The Greek author Plutarchus (c. 46-127 AD) was procurator of Achaea under Hadrian. He is best known for his Parallel Lives, biographies of eminent Greeks and Romans, composed in pairs.

Parallel Lives, Caesar 58, 10
In the midst of the Parthian expedition he was preparing to cut through the isthmus of Corinth, and had put Anienus in charge of the work. He also proposed to divert the Tiber immediately below Rome by a deep canal which was to run round to the Circaean promontory and be led into the sea at Terracina. By this means he would provide a safe and easy passage for traders bound for Rome. In addition he proposed to drain the marshes by Pometia and Setia and so provide productive land for thousands of men. In the sea nearest Rome he intended to enclose the sea by building moles, and to dredge the hidden shoals off the coast of Ostia, which were dangerous. So he would provide harbours and anchorages to match the great volume of shipping. These schemes were being prepared.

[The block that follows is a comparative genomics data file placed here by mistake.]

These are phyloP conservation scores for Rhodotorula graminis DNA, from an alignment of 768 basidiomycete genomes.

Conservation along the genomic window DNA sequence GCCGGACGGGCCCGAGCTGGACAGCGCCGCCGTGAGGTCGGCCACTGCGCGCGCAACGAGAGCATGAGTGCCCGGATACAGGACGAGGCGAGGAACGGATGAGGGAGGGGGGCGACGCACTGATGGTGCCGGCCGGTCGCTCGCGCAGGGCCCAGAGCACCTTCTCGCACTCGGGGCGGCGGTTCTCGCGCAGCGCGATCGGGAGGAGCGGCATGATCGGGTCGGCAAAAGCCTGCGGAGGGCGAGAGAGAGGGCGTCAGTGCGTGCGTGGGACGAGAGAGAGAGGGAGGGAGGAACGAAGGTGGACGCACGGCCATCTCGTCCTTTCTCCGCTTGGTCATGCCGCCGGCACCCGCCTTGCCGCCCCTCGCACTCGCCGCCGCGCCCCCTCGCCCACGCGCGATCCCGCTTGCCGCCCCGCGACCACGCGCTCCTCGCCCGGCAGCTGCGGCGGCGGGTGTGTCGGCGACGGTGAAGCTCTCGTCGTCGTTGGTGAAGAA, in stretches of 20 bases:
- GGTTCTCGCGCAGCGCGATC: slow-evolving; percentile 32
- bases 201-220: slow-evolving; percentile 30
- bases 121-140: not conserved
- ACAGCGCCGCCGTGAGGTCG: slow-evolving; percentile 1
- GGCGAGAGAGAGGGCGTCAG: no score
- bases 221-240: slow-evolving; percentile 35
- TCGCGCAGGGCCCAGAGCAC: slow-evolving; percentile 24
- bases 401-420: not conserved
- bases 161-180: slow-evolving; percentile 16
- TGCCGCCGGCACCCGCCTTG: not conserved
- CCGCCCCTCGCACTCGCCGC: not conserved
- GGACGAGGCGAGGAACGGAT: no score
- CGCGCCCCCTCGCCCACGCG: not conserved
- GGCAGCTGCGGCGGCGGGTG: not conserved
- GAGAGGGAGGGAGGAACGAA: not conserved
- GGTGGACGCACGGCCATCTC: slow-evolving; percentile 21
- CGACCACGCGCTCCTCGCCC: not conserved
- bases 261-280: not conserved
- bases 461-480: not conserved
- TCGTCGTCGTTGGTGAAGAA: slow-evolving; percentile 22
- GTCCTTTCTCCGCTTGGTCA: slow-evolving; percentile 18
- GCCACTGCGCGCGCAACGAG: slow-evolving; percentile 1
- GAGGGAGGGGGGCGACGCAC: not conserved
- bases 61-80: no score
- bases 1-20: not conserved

Translation: R. Meiggs, Roman Ostia, p. 53.